Government`s response to the competitiveness problem

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This paper presents an analysis of how the US government responded to the concern in the 1980`s that US companies were experiencing problems of competitiveness in international markets. By the mid 1980`s there was great and growing concern throughout the US that US companies were experiencing difficulties in international competition. Pressure on Congress to take action came from constituents seeking jobs and companies that would directly benefit (this usually means receive public money) from programs that Congress might initiate. The fact that most constituent calls to Congress were about job creation was lost in the on-rush of R&D performers seeking ... continued below

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14 p.

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Gover, J.; Huray, P. & Carayannis, E. November 1, 1997.

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  • Sandia National Laboratories
    Publisher Info: Sandia National Labs., Albuquerque, NM (United States)
    Place of Publication: Albuquerque, New Mexico

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Description

This paper presents an analysis of how the US government responded to the concern in the 1980`s that US companies were experiencing problems of competitiveness in international markets. By the mid 1980`s there was great and growing concern throughout the US that US companies were experiencing difficulties in international competition. Pressure on Congress to take action came from constituents seeking jobs and companies that would directly benefit (this usually means receive public money) from programs that Congress might initiate. The fact that most constituent calls to Congress were about job creation was lost in the on-rush of R&D performers seeking funds for their favorite R&D project. In response, Congress created the Advanced Technology Program, the Technology Transfer Initiative, and the Technology Reinvestment Project, expanded the responsibilities of ARPA/DARPA, increased funding for the Small Business Initiative, expanded the Manufacturing Extension Partnership, funded SEMATECH, and increased NSF funding for basic research at universities. Many of these programs were later criticized for being industrial welfare and several were cut-back or stopped. Retrospective analysis shows that few of these programs addressed the root cause of competitiveness difficulties. In fact, by the time most of these programs were in place, US companies were well on their way to correcting their competitiveness problems. In addition, few were relevant to companies` often expressed concerns about workforce training, regulatory costs, and access to foreign markets. Twenty percent reductions in health care costs, regulatory costs, and education costs could annually pump $500 billion into the US economy and make companies operating in the US much more competitive in international markets.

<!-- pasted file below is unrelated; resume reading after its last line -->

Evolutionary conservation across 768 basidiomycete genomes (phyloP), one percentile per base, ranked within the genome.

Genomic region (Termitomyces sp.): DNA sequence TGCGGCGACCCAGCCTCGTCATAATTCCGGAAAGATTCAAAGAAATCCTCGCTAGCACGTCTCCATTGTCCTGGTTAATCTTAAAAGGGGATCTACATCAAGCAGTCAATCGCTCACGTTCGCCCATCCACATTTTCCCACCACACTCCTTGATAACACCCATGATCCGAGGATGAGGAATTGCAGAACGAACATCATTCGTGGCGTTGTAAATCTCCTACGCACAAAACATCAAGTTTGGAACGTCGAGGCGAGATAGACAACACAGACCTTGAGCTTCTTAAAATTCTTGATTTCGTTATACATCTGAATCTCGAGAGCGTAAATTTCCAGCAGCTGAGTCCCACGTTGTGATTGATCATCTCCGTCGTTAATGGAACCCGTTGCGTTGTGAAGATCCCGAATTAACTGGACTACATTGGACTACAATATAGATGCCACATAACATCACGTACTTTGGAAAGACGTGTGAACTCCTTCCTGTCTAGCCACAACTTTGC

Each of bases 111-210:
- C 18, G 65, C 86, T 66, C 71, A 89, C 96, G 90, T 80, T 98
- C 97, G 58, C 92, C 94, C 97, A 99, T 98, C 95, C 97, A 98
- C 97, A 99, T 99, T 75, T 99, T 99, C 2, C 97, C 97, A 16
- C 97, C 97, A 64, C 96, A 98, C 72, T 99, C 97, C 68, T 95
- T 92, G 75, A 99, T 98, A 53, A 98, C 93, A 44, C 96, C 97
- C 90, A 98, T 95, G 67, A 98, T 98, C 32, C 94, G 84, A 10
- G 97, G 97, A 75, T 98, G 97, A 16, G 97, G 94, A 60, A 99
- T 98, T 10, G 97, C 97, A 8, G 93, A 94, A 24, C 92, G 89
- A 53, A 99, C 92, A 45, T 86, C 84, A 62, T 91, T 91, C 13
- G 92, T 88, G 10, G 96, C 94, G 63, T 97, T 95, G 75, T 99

Physical Description

14 p.

Notes

OSTI as DE98001078

Medium: P; Size: 14 p.

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  • Forum on industrial issues/policy, Washington, DC (United States), 20-21 Nov 1997

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  • Other: DE98001078
  • Report No.: SAND--97-2702C
  • Report No.: CONF-971173--
  • Grant Number: AC04-94AL85000
  • Office of Scientific & Technical Information Report Number: 554149
  • Archival Resource Key: ark:/67531/metadc690725

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  • November 1, 1997

Added to The UNT Digital Library

  • Aug. 14, 2015, 8:43 a.m.

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  • April 7, 2017, 2:46 p.m.

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Gover, J.; Huray, P. & Carayannis, E. Government`s response to the competitiveness problem, article, November 1, 1997; Albuquerque, New Mexico. (digital.library.unt.edu/ark:/67531/metadc690725/: accessed December 9, 2018), University of North Texas Libraries, Digital Library, digital.library.unt.edu; crediting UNT Libraries Government Documents Department.